Thursday, June 16, 2011

147: Fantastic Four #27

Fantastic Four #27
March 10, 1964

  • Guest-starring Doctor Strange - and the fury of the Sub-Mariner! When Sue Storm is kidnapped by Namor, the Torch decides to call on the master of the black arts for aid. Though Johnny has only heard vague rumors of the man, he gambles on their truth and leaves a message asking for help. And so we get not only the first story mixing Doctor Strange with the rest of the Marvel Universe, but also the first instance of Strange drawn by someone besides Ditko (not counting covers) - specifically, Marvel's other giant of this era, Jack Kirby! An interesting note is that although Strange helps the FF locate Sue and successfully spies on the Sub-Mariner, Strange and Namor don't actually meet. It's rather appropriate, since in eight years' time they both would form one half of the greatest "non-team" in comics!

    Oddly enough, the scene doesn't bear much resemblance to his home as
    portrayed in
    Strange Tales.  Perhaps it lacks the claustrophobic intimacy of Ditko's pen?

  • This issue finally brings to a boil the love triangle between Reed, Sue and Subby that's been simmering since Namor's initial return in Fantastic Four #4. Early on, Reed declares to Ben & Johnny his intent to marry Sue; and yet, in typically ironic timing, this is exactly when the Sub-Mariner decides that he can't live any longer without her. Hence the abduction (a tried and true component of every love story, yes?). The effect this has upon Reed clashes marvellously with our usual conception of Mr. Fantastic as a stuffed shirt, interested in his lab and little else. His passions and his fury roar into life, and both Johnny and Ben are taken aback with their force. If this is Stan Lee addressing any reader complaints about the team's "dull" leader, it's certainly an effective reply!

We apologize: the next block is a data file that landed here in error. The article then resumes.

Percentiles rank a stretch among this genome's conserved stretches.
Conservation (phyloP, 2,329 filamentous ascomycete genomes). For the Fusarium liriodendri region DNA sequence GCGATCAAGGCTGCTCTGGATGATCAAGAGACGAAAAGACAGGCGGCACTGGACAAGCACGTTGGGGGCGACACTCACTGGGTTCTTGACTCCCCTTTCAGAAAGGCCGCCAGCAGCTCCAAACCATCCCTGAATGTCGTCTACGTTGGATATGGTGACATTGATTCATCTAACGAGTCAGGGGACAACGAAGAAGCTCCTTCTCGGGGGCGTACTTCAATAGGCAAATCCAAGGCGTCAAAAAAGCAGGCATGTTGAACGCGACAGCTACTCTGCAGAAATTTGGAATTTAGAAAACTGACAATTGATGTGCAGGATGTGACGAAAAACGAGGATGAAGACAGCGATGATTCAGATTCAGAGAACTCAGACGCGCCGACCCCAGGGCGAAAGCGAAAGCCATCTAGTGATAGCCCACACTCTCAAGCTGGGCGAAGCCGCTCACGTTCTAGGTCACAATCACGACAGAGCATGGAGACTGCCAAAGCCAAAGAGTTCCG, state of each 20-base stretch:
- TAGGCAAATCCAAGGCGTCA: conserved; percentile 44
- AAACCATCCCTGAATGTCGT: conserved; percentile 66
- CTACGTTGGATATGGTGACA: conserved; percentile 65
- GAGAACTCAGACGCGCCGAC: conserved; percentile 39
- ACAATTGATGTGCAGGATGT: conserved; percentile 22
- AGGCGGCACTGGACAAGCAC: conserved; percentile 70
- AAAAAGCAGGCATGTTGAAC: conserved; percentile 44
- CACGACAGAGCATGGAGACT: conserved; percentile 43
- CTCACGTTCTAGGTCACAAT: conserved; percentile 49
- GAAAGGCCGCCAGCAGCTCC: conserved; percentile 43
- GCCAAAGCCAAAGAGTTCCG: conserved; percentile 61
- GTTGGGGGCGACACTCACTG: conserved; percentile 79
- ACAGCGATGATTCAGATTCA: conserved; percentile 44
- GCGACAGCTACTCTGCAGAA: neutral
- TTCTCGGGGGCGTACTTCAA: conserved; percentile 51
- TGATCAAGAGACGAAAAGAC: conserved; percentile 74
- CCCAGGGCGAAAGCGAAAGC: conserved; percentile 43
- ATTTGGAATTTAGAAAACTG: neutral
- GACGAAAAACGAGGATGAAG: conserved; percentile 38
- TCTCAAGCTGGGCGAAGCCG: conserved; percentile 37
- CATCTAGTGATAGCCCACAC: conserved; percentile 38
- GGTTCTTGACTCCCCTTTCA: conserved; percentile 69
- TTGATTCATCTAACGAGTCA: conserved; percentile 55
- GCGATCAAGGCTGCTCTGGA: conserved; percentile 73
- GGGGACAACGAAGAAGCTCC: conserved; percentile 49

You get the sense of two scared kids watching their father seriously freak out!

  • The only complaint with the romance subplot, really, is that readers might feel they've read it somewhere before. In fact, readers in 1964 would have seen it just last week! For isn't it remarkably similar to the most recent Giant-Man story, and the burgeoning romance of Hank and Jan? Think about it: At the start of the tale, Reed openly declares his love for Sue. Check. He's even bought a ring! Check. But before he can pop the question, chaos ensues, and at the end of the tale there's some measure of doubt in Reed & Sue's hearts about the true depths of the other's feelings - and the question goes unasked. Finally, finally: Check. Look, recycling stories is fine, and was done quite often in these early years of comics. But repeating one's stories in the very same month?! That's a new record, even for Stan! But at least the postponement of this resolution will be much, much shorter than that facing Hank and Jan - in fact, it will be only a year.

    "Hey, Doc, we got a problem.  Think you can help us out?"
    "Sure thing, man.  I'll just jump in the ocean and read the mind of a fish!"

  • On a lighter note, the story begins with Reed working in his lab, perfecting a new invention: The thought projector! As a device which allows a person to project their thoughts for all to see, it seems remarkably similar to certain powers we've seen Professor Xavier display during the first few issues of The X-Men. Could we perhaps conjecture that this might have something to do with the Torch's recent run-in with Iceman, and that a later report on the same might have got Reed to thinking about their leader, the mysterious Professor X? It could be, it could be ... and after all, the X-Men are set to guest-star in the very next ish!